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It is probably easy to see why two musical legends, Sir Paul McCartney and Michael Jackson, would have had a close friendship. One was a member of what it considered one of the most influential bands of all time. The other was also part of a historical music group, but used that group to spring board himself into a whirlwind of success that many try to emulate to this day. Together, McCartney and Jackson, who are both in the news this week (one for an illness that has cancelled an Asia based tour; the other for his second posthumous album being at the top of the charts, among other stories), would go on to create some memorable duets and clash over a lucrative business deal that would add to the success of one, and yet allow harsh feelings for the other. In the end, the friendship that once was one that seemed to make the most sense in the celebrity world, would dissolve without a definitive compromise or reconciliation.
According to Moonwalk, the autobiography of and written by Michael Jackson, he and the Beatles vocalist originally met in the 1970s. He, along with producer Quincy Jones, met with McCartney to obtain a song that was written for him by McCartney. That track, Girlfriend, would find its way to albums released by both men: London Town, by McCartney’s band, Wings in 1978 and Jackson’s solo breakthrough, Off The Wall, in 1979. The two would go back and forth recording songs for future releases. The most well known of their collaborations; Say, Say, Say, and another song, The Man would appear on the solo McCartney release, Pipes of Piece, in 1983. Another popular duet between the two, The Girl Is Mine, was recorded for Jackson’s massive hit album, Thriller, in 1982 (all three songs were recorded in 1982. The McCartney album was not released until the following year).
Jackson, while creating what would become The Girl Is Mine, bonded with McCartney by allowing their inner children to thrive while they recorded the song.
“We just literally had fun,” Jackson said about recording the track. “It was like lots of kibitzing and playing, and throwing stuff at each other, and making jokes.”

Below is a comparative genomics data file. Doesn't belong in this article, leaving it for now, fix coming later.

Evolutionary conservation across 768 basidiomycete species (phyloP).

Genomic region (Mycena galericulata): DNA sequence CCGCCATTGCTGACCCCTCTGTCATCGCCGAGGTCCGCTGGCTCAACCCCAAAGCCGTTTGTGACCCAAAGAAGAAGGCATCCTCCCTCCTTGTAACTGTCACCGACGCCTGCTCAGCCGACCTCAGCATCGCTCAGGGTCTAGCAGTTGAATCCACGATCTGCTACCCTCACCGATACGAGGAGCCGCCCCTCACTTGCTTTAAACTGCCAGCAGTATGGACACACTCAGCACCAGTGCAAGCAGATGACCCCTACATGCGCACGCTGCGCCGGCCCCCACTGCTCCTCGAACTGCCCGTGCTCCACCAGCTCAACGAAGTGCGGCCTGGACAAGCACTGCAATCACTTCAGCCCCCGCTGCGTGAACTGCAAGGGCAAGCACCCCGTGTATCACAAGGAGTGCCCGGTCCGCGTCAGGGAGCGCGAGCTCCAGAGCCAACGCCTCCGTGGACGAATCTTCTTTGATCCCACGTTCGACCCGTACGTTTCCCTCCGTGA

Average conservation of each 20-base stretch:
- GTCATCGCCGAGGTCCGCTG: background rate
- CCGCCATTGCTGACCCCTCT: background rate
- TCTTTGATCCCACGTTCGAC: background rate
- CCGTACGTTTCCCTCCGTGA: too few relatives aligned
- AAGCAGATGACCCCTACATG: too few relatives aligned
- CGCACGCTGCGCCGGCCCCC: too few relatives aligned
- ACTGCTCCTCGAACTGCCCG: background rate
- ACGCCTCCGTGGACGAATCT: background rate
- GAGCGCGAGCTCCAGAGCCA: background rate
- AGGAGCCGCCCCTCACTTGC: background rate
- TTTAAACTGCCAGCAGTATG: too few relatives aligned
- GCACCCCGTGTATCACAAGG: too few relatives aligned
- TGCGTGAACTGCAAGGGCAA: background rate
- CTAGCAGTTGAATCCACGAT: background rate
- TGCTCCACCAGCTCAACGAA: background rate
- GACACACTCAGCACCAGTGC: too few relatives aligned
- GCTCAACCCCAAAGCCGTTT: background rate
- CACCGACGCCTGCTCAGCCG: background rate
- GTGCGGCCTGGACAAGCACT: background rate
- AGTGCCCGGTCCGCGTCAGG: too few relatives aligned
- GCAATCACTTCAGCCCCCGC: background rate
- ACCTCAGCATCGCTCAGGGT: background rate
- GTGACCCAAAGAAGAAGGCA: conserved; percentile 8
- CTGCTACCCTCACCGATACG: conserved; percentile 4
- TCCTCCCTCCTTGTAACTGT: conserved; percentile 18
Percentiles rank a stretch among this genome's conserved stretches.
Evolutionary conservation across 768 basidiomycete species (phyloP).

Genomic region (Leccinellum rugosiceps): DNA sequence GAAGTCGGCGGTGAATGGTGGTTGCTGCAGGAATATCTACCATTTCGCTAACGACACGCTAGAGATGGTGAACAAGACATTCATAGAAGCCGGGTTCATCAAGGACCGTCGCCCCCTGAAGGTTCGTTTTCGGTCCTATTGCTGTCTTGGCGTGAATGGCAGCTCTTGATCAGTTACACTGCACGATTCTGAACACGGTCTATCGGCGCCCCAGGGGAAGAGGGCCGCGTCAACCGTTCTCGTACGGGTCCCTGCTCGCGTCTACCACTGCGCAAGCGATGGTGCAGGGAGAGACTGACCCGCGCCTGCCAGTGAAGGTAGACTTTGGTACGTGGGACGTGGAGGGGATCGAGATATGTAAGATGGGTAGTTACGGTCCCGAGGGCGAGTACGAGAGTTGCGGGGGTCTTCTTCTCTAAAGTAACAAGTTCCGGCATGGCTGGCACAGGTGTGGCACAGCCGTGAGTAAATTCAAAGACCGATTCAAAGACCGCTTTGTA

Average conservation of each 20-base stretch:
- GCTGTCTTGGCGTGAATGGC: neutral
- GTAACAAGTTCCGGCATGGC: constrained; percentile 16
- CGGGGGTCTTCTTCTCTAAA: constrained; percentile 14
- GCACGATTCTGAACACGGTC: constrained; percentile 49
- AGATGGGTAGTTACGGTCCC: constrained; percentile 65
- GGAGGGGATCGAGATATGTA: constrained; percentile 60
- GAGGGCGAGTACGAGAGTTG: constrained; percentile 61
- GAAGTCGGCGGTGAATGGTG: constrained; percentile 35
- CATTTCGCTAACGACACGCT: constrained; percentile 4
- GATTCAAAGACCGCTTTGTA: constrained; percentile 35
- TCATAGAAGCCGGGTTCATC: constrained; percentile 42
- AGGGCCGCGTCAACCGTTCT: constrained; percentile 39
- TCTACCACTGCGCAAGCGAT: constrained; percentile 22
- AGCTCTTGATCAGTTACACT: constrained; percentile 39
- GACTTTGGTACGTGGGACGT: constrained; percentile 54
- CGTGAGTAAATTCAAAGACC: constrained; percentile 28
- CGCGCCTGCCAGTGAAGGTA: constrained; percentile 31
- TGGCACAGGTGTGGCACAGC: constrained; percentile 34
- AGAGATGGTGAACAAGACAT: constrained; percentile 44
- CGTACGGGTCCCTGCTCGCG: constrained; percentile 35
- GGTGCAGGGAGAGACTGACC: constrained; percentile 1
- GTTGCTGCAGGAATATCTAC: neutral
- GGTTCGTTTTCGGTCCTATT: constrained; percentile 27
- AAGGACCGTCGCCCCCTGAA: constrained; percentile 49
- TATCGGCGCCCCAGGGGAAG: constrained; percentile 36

When Thriller was unleashed to massive success, Jackson, then 24, asked McCartney, then 40, about how to better manage the high amounts of money he was obtaining. McCartney shared with Jackson that putting his money into music publishing was a good way to go. Unfortunately, McCartney did not have luck on his side when it came to what Jackson would ultimately accomplish. Because of that, the friendship between Michael Jackson and Paul McCartney would soon sour and end completely.
McCartney had managed to obtain a great deal of wealth through owning the rights of music by other artists, but the one thing he did not own was the rights of his own songs with his legendary band, The Beatles. The company that owned the music, Northern Songs, had passed through many hands of ownership following the end of the group in 1970. At some point, McCartney and fellow Beatle, John Lennon, did have a stake in the company and their songs. However, with two of their partners; Dick James and Brian Epstein, selling their shares to the high powered ATV (Associated Television) in 1969, McCartney and Lennon were both bought out, without any notice or warning. McCartney had many unsuccessful attempts to buy back the rights after that time.